Austen, Maggie,Will and Quentin are looking for teams to sign up for the go-kart fundraiser to benefit Project Yellow Light. They’re looking for teams of 2-5 drivers from high schools throughout Fairfield County and Westchester.  The cost to participate is $100 per team.

The race will take place Friday, April 22 at 7:00 pm at Grand Prix New York.

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Addison Albano and Owen Gerber, organized the third annual Project Yellow Light fundraiser at Grand Prix in Mt. Kisco in 2015. Credit: Leslie Yager

Grand Prix, for the unindoctrinated, is a vast event complex which features go-kart racing. Grand Prix has hosted the teen go-kart race to benefit Project Yellow Light for three years.

To sign up to race, or for more information, contact Austen Albano at aalbano@klht.org, Will Jeffery at wjeffery@brunswickschool.org, Quentin McDermott at qmcdermott@brunswickschool.org, or Maggie Montague at margaret.montague@greenwichschools.org.

 

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Race organizers Austen Albano, a junior at King in Stamford; Maggie Montague, a junior at Greenwich High School; Quentin McDermott, a junior at Brunswick School; and Will Jeffery, a senior at Brunswick School recently met outside GHS. Credit: Leslie Yager

The entry fees is fully tax-deductible, and all proceeds go directly to the Project Yellow Light Hunter Garner Scholarship, thanks to the generosity of local corporate sponsors, which include Teddy’s Transportation of Norwalk, Petro Home Services in Stamford, and Fresh Green Light in Greenwich.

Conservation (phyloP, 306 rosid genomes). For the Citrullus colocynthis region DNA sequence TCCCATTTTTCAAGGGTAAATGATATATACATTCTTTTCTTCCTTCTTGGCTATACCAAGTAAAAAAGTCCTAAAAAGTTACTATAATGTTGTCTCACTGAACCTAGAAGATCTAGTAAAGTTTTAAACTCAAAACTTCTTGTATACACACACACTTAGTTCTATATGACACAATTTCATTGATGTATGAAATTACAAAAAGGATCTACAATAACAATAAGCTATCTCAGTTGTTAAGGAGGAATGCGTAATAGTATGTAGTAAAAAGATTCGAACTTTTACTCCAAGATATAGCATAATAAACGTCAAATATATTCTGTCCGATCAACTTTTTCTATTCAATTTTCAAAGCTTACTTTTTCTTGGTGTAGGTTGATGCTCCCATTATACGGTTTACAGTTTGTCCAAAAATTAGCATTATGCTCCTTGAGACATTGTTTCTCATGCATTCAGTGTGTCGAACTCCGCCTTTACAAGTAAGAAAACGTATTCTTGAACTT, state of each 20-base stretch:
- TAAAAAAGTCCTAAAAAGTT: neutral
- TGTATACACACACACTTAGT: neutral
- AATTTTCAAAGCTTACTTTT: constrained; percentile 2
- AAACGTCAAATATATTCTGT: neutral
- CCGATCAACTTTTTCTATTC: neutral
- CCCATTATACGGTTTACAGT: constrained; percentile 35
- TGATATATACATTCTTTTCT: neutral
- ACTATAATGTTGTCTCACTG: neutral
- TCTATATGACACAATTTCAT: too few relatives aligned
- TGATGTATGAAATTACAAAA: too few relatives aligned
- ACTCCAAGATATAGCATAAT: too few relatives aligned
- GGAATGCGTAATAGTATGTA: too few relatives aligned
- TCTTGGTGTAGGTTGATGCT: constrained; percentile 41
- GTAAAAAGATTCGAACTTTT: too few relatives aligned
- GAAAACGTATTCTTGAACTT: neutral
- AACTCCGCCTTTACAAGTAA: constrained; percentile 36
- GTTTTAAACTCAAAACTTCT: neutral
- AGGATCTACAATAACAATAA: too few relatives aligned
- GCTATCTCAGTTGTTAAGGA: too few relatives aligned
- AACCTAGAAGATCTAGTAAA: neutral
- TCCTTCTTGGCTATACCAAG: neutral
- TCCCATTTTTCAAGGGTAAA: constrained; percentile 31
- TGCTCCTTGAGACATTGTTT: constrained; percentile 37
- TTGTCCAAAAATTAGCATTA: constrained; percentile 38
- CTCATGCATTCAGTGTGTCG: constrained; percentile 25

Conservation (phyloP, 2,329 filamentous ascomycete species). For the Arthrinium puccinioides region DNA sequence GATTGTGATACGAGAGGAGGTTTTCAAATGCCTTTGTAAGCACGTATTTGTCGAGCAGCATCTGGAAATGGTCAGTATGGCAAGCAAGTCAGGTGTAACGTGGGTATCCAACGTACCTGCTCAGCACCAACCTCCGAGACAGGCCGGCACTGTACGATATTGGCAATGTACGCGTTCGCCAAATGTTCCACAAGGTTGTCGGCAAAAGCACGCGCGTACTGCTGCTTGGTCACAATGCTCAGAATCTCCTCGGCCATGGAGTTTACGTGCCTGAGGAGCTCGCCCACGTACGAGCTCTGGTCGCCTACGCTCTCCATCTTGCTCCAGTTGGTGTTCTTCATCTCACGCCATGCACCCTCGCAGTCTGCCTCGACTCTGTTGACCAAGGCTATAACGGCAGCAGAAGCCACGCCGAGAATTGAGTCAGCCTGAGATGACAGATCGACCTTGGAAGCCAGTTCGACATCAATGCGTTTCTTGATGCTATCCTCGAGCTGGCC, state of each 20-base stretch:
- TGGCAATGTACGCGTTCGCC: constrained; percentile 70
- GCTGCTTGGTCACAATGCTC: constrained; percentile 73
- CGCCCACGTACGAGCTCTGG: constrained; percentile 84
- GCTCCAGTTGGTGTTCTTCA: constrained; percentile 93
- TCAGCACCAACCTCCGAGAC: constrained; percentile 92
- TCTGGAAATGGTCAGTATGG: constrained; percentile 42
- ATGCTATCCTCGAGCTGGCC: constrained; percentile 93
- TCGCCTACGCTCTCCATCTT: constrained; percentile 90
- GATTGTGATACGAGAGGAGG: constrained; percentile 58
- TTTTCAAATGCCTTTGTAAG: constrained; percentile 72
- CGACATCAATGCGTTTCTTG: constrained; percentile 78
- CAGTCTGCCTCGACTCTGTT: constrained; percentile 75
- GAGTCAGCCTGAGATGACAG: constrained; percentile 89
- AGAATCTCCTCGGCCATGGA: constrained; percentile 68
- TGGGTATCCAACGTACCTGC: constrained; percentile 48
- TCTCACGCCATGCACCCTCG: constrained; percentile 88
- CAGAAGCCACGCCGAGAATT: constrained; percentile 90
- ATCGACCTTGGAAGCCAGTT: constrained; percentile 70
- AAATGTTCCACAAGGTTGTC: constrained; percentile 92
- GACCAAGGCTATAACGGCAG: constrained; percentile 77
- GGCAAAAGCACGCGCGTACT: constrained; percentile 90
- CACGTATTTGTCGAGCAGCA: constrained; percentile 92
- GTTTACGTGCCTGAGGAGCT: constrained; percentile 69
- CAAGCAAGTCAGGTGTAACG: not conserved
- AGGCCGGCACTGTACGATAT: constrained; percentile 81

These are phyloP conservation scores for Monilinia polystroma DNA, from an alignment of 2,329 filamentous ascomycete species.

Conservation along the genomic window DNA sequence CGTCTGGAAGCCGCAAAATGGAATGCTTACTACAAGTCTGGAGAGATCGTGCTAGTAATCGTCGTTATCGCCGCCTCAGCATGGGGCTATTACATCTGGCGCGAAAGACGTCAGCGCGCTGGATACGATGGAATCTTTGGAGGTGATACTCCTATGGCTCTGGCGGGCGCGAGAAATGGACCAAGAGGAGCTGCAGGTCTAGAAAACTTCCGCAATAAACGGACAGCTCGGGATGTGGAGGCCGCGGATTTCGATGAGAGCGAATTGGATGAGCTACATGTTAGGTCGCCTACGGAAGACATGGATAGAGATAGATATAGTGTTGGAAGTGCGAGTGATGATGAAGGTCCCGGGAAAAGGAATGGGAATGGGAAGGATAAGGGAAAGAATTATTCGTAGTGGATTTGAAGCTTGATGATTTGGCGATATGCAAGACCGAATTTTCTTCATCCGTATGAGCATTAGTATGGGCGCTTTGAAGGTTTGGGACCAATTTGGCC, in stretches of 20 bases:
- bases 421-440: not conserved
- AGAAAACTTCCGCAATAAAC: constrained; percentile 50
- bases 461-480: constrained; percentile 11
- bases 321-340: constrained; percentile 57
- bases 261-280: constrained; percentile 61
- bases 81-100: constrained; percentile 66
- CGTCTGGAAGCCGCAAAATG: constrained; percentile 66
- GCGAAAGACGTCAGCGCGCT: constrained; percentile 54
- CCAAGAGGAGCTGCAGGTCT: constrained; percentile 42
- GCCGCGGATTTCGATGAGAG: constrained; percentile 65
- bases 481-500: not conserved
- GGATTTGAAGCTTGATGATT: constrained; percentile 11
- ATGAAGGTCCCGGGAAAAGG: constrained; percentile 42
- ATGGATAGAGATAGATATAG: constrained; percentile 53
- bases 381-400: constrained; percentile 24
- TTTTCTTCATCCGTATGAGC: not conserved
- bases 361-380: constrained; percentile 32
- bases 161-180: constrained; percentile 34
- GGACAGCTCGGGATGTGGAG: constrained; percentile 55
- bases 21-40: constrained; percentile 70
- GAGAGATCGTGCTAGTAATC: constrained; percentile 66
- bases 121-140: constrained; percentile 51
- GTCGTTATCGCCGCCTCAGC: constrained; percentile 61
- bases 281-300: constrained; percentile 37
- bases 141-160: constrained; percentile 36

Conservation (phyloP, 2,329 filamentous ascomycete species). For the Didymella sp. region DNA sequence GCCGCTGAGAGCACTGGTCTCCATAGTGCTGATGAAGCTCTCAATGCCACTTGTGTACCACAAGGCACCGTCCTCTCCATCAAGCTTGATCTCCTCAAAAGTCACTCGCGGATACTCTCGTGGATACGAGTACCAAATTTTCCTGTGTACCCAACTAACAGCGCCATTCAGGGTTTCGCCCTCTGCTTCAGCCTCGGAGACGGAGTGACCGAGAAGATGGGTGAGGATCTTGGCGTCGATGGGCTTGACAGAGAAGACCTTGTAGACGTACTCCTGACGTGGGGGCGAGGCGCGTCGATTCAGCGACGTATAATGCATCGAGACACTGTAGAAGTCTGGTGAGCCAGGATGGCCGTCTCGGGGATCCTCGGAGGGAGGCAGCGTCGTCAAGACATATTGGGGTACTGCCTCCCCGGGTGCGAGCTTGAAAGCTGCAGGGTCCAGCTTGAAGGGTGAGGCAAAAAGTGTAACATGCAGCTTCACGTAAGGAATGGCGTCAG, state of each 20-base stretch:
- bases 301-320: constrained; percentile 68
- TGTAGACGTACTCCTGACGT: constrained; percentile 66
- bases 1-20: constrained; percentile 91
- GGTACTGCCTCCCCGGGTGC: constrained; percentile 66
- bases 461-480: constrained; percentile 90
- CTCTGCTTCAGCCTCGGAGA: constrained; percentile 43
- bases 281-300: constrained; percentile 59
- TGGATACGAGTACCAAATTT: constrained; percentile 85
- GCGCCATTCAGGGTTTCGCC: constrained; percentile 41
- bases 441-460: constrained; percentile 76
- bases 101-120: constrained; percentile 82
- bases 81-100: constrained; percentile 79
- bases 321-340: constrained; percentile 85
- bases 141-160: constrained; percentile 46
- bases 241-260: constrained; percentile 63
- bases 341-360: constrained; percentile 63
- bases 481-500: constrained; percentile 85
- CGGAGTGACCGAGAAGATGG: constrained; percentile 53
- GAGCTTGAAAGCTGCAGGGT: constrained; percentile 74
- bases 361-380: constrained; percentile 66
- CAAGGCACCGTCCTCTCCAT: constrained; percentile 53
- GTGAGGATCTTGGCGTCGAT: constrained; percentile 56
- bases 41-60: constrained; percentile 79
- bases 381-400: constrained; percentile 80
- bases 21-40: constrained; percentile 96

Paraco Gas, based in Rye Brook, NY, is the lead sponsor for the race and has supported this event for two consecutive years.

“With over 100 vehicles on the road, we are committed to helping ensure that the roadways are safe and are pleased and proud to help lead the effort, raising awareness among teens in our area,” said Joe Armentano, Paraco CEO.


 

Project Yellow Light is a national scholarship competition that works with the Ad Council, Mazda, National Highway Traffic Safety Administration, National Organizations for Youth Safety and U-Haul to bring about change. Applicants have a clear mission: Encourage peers to develop and embrace safe driving habits.

For both the high school and college contests, the first-place winners receive a scholarship in the amount of $5,000, second-place finishers receive $2,000, and third-place finishers receive $1,000. A new billboard scholarship contest was launched on March 1 to complement the video competition with designs due on May 1, 2016.

Project Yellow Light was founded in memory of Hunter Garner, a 16-year-old with a dry wit, wicked sense of humor, and interesting creative mind. Hunter loved music, running, and had lots of friends from all walks of life. Hunter died in a car crash on June 10, 2007 at the age of 16.

Grand Prix New York Racing is the only large indoor racing, social entertainment, and corporate event venue in the New York City-metro area. The 118,000-square-foot facility  offers a quarter-mile-long, state-of-the-art racetrack for all ages; Spins Bowl, a 19-lane bowling center and special events space, the Art Garage, a visual arts studio for children, teens and adults; Fuel restaurant and bar, with award-winning catering; arcade, carnival room, banquet facility, conference rooms, and more.

For more information about GPNY, visit their website at www.gpny.com.

See also:

PHOTOS: Project Yellow Light Fundraiser at Grand Prix Keeps Eyes Focused on the Road

Brunswick Seniors Plan Endurance Go-Kart Race to Fight Distracted Driving

Powerful Messages about Drunk & Distracted Driving at GHS Safe Driving Day

Ben Albano, Race Car Champion, Has a Message for Drivers


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Email news tips to Greenwich Free Press editor Leslie.Yager@GreenwichFreePress.com